Western Firms Rethink Asia Approach

Via The Wall Street Journal, an article on how Western multinationals are targeting Asia:

After supplying locomotives to Indonesia’s state-owned railway for 60 years, General Electric Co. GE -1.12%faced a serious threat to its dominance in the country’s locomotive market last year.

Indonesian railroad operator PT Kereta Api needed 100 locomotives to alleviate overcrowding on trains where riders often spill into the aisles and climb on the roofs. European and Canadian companies offered competitive technology, while a Chinese company promised low prices.

GE won the $250 million contract—thanks, in part, to its long relationship with the railroad operator—but “we had a very close call,” says Stuart Dean, the Fairfield, Conn., conglomerate’s chief executive in Southeast Asia. “When a railroad buys five or six locomotives, no one cares, but when it wants 100 engines, everyone comes to play.”

The rapid advance of competitors is among the realities forcing one of the world’s largest companies to change the way it does business across Asia and emerging markets.

“Historically, we’ve taken global solutions and sold them all over the world,” says Mr. Dean. “But we’re competing with local companies, and we need to fine-tune our strategy.”

Multinationals have been increasing their footprint in Asia for years as they have moved from selling into the region to also investing here. But the transformation is gaining critical mass as Western companies’ market-share leads in Asia over cash-flush local competitors narrow, forcing Western firms to invest more, tailor their products and transfer top executives to Asia.

Asian companies are increasingly becoming competitive threats outside the region as well, as they set their sights on global dominance, according to Vincent Chin, a Singapore-based senior partner at the Boston Consulting Group.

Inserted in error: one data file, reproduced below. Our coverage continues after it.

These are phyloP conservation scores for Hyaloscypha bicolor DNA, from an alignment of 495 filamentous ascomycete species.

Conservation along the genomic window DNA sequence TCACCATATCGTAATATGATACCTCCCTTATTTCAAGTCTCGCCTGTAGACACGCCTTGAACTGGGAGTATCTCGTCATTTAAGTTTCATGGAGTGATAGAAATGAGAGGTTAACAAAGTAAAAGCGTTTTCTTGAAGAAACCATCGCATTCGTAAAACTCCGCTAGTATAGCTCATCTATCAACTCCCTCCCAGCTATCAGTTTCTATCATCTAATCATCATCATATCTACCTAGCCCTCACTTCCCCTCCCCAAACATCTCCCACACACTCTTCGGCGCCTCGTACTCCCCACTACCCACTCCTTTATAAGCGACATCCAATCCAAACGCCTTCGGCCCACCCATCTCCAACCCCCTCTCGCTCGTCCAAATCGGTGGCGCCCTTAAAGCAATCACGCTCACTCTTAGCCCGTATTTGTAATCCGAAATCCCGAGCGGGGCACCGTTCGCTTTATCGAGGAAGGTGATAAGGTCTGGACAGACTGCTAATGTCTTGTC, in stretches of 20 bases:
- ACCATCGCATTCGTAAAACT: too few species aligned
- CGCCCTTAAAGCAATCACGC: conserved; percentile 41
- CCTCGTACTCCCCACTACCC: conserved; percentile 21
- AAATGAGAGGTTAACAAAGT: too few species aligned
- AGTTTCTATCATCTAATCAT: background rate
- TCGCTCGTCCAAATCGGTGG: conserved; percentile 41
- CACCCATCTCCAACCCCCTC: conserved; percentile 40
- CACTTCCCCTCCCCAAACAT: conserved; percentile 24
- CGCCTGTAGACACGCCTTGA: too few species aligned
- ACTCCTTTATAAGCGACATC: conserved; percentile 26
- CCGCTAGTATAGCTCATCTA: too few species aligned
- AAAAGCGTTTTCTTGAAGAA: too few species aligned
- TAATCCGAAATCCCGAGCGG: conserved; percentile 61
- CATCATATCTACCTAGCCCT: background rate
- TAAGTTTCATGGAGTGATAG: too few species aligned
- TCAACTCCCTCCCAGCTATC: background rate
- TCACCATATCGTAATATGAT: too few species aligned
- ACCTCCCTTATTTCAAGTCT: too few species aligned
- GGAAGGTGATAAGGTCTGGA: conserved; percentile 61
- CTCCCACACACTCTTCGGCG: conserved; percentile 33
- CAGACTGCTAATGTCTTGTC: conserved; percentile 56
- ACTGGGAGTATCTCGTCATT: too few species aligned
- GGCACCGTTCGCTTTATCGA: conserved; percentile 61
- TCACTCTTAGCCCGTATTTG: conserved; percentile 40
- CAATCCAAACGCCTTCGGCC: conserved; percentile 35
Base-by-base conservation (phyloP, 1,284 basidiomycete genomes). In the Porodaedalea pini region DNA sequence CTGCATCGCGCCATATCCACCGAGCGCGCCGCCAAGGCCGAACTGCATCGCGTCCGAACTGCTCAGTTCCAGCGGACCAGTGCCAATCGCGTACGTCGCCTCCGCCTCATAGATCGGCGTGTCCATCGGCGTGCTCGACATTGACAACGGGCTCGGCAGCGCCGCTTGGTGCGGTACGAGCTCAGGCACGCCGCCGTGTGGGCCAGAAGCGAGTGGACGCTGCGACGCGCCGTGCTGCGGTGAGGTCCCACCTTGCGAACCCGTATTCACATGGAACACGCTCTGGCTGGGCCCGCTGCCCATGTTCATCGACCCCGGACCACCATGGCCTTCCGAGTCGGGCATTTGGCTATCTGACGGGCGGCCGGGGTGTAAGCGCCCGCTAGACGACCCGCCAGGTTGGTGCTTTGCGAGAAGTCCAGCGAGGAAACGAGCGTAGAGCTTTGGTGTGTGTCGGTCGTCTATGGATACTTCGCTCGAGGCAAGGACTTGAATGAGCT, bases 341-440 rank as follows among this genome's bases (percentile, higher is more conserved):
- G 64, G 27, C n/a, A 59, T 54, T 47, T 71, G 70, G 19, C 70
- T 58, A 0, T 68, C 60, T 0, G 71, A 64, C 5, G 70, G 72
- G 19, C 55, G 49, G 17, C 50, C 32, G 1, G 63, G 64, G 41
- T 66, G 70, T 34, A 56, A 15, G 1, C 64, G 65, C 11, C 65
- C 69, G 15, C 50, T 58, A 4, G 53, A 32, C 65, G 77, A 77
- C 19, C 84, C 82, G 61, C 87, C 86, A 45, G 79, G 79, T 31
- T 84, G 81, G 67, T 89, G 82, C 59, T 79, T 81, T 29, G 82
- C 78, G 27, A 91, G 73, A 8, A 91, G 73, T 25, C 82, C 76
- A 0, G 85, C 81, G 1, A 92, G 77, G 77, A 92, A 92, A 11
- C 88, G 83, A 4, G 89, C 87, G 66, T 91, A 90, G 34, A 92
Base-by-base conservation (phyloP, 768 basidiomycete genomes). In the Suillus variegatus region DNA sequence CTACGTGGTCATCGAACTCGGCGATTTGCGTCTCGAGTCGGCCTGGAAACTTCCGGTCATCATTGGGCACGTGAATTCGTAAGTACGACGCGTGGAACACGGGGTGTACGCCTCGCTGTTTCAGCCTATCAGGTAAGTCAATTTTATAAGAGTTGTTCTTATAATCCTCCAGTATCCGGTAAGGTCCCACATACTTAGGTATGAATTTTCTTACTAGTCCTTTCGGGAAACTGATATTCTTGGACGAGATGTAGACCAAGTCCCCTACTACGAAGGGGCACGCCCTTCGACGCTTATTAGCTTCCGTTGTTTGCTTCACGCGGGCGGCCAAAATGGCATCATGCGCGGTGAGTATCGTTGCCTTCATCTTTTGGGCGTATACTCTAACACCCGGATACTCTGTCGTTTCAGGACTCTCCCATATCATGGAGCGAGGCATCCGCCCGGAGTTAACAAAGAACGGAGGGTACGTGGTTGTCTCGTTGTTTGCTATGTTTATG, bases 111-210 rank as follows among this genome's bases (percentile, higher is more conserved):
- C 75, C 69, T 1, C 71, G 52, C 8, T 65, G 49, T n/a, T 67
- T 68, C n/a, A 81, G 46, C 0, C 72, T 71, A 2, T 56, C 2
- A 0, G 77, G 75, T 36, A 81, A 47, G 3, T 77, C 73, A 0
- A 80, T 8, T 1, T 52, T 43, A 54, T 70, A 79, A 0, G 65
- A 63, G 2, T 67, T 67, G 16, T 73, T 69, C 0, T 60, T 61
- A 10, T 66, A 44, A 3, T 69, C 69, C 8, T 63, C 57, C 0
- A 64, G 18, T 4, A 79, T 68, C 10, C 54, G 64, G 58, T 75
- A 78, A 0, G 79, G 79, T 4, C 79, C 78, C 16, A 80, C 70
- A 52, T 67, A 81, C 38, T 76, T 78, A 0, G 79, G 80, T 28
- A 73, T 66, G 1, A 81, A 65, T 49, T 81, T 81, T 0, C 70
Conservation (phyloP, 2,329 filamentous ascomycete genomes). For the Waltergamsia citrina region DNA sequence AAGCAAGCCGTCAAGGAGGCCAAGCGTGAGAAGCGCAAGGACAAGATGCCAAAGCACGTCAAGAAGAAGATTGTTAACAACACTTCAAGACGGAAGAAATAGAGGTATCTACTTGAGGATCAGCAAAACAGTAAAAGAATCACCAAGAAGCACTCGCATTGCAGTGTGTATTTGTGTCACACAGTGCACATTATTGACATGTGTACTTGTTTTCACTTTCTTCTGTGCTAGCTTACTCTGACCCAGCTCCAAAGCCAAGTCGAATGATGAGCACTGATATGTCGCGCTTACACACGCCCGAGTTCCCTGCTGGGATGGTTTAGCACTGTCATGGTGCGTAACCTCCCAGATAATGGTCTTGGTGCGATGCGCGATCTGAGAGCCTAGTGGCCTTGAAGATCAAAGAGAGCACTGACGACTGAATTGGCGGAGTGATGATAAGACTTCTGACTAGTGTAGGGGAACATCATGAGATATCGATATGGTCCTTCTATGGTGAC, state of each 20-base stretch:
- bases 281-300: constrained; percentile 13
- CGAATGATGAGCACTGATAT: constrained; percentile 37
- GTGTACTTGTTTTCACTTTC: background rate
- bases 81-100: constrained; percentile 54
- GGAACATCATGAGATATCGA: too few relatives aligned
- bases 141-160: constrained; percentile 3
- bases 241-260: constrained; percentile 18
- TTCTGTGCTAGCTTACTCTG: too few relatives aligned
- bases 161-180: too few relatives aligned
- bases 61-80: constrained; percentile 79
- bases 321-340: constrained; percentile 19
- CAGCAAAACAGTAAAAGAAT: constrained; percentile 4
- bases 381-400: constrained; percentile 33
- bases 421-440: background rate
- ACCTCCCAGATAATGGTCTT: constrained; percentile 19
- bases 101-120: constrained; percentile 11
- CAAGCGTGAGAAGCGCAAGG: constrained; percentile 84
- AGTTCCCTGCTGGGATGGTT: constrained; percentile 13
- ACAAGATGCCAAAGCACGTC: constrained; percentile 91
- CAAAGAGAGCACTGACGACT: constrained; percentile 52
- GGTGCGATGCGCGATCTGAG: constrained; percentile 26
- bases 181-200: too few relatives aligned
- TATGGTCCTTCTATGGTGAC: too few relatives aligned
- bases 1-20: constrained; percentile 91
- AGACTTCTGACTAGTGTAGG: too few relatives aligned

China’s Lenovo Group Ltd. 0992.HK -0.95% is nipping at Hewlett-Packard Co.’s HPQ +0.26% heels as the world’s largest personal-computer maker, while China’sHuawei Technologies Co. is challenging Sweden’s Telefon AB L.M. Ericsson as the globe’s largest telecom-equipment maker. Lenovo had a 14.8% share of the global PC-shipments market in 2012, compared with Hewlett-Packard’s 16%, according to Gartner Inc. IT -0.23% Meanwhile last year, Huawei had $35.4 billion in revenue, just short of leader Ericsson’s $35.8 billion.

“Competition is getting fiercer because many Asian companies have been able to expand faster and hire better talent” after years of economic growth in their home countries, says Shaun Rein, founder of China Market Research Group, a Shanghai-based consulting firm. “A lot of them are also able to undercut [Western companies] in terms of price.”

Over the next five years, nine of every 10 American companies with a presence in Southeast Asia plan to invest more in the region, according to a July survey by the U.S. Chamber of Commerce in Singapore and the American Chamber of Commerce.

Honeywell International Inc., HON -0.83% a Morristown, N.J., maker of aerospace and safety products, said it is responding to the growing threat from Indian and Chinese competitors in Asia by giving executives in the region more decision-making power. It is also making more products, such as LED lighting, in China as it seeks to address localcustomers’ needs.